Posted in: Personal Injury

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The Supreme Court affirmed the circuit court’s order rejecting the Board of Trustees of the Kentucky Schools Boards Insurance Trust’s (KSBIT) claim of governmental immunity and thus denying its motion for summary judgment. In this complaint filed by the Deputy Rehabilitator of the Kentucky School Boards Trust Workers’ Compensation Self-Insurance Fund and of the Kentucky School Boards Insurance Trust Property and Liability Self Insurance Fund against the KSBIT Board for, inter alia, negligence, the KSBIT Board asserted a defense of governmental immunity and moved for summary judgment. The circuit court determined that the KSBIT Board was not entitled to governmental immunity because its “parent” entity was not an agency of state government that enjoyed governmental immunity and because it did not perform a function that was integral to state government. The Supreme Court affirmed, holding (1) because the KSBIT Board is not the offspring of local public school boards, it does not have the governmental immunity accorded to those governmental bodies; and (2) the KSBIT Board does not serve a function integral to state government. View "Board of Trustees of Kentucky School Boards Insurance Trust v. Pope" on Justia Law

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This personal injury suit arose from a trip-and-fall at the Speedway SuperAmerica filling station in Manchester, Kentucky. The circuit court found for Plaintiffs and against the Speedway, the store’s owner, and the store’s manager (collectively, Defendants). The court of appeals reversed and remanded for entry of a defense judgment based on the common law’s open and obvious doctrine. Due to recent attempts to modernize the open and obvious doctrine and to harmonize it with tort law’s shift to a regime of comparative negligence, the Supreme Court remanded the case for reconsideration in light of recent precedent. On remand, the court of appeals concluded that Plaintiffs’ claims failed in their entirety. The Supreme Court reversed and remanded, holding that the court of appeals read recent precedent too narrowly. Given the long delays in this litigation, the court departed from its usual practice and addressed additional issues concerning the liability of the store manager, the comparative fault of the injured plaintiff, and the trial judge’s denial of a post-judgment motion to recuse. View "Grubb v. Smith" on Justia Law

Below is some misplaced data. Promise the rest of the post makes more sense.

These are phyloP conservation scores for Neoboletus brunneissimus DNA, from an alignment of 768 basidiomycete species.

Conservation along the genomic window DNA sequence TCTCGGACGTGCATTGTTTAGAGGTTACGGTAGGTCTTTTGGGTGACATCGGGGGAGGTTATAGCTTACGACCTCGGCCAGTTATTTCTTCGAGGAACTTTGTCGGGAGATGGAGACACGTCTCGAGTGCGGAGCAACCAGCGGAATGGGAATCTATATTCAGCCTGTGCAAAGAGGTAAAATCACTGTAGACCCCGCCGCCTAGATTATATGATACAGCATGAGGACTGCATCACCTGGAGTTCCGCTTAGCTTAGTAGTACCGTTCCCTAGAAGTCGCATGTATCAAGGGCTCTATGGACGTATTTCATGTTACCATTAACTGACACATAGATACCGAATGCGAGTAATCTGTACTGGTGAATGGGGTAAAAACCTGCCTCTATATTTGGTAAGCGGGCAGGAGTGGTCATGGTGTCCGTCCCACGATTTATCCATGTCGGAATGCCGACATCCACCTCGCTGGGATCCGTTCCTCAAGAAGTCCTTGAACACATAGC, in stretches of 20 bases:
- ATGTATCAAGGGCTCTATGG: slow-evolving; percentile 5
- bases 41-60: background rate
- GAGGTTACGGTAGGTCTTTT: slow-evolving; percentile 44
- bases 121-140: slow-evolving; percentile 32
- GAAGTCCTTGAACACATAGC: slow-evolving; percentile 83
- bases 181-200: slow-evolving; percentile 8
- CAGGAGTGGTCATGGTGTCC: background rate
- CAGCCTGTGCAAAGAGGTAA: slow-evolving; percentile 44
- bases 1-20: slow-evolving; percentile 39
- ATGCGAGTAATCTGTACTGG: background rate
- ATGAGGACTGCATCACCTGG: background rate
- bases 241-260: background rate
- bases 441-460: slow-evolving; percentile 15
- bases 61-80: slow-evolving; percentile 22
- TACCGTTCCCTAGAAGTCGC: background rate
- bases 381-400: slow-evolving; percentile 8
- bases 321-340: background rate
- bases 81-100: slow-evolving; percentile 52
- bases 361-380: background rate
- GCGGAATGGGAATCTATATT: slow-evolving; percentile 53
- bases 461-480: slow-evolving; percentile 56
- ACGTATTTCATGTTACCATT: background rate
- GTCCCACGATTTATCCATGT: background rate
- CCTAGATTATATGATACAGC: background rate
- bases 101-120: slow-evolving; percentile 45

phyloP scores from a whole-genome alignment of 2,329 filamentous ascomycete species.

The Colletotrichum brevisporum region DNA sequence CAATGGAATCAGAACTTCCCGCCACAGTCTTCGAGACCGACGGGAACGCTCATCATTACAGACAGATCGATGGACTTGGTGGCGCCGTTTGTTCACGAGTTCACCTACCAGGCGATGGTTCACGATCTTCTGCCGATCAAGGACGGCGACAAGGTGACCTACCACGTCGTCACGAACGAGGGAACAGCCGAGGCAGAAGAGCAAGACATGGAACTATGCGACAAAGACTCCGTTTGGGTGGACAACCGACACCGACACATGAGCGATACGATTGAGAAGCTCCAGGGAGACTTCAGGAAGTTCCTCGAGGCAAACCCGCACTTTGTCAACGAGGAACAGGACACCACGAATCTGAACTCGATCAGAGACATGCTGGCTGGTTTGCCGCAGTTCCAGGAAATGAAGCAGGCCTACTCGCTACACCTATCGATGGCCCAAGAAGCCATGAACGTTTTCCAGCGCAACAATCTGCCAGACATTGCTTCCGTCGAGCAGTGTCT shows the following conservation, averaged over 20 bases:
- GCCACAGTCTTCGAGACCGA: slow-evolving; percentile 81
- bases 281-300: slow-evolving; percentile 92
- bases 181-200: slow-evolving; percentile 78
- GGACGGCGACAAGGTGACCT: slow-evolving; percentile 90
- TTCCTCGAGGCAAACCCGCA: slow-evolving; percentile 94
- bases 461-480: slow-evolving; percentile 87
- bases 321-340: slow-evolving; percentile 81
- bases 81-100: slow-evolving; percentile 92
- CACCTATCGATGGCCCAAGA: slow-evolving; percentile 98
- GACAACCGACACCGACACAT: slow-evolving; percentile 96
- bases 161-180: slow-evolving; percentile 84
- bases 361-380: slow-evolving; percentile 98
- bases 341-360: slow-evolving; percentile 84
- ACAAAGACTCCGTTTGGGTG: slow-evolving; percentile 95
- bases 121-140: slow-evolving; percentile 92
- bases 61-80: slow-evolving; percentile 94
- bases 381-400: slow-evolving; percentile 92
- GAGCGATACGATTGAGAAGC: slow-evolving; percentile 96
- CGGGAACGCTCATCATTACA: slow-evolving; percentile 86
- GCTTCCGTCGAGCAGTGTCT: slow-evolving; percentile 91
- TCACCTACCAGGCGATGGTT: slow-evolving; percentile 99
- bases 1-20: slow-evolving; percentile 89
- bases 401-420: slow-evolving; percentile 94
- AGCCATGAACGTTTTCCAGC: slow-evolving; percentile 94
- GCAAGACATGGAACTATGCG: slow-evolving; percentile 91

Posted in: Personal Injury

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The estate of Stephen Patton, an eighth-grader who committed suicide, filed suit against various teachers and administrators, claiming that Defendants should have known of the bullying Stephen was subjected to at school and taken steps to prevent it. The circuit court granted summary judgment in favor of Defendants, ruling (1) Defendants were protected by qualified immunity, and (2) Stephen’s suicide was a superseding intervening cause interrupting any potential liability of Defendants. The court of appeals upheld the summary judgment solely on the intervening cause issue and ruled that Defendants were not entitled to qualified official immunity. The Supreme Court affirmed the court of appeals’ opinion to uphold summary judgment but for different reasons, holding (1) while the Administrators were protected by qualified immunity, the Teachers were not immune from suit on the basis of qualified official immunity; (2) bullying and tormenting behavior, if shown to be the proximate cause of a suicide, may form the basis for a wrongful death claim by the decedent’s estate; but (3) under the facts of this case, the Estate failed to make a prima facie showing that the Teachers’ conduct of failing to prevent the bullying of Stephen was the “but-for” cause or the proximate cause of Stephen’s suicide. View "Patton v. Bickford" on Justia Law

Posted in: Personal Injury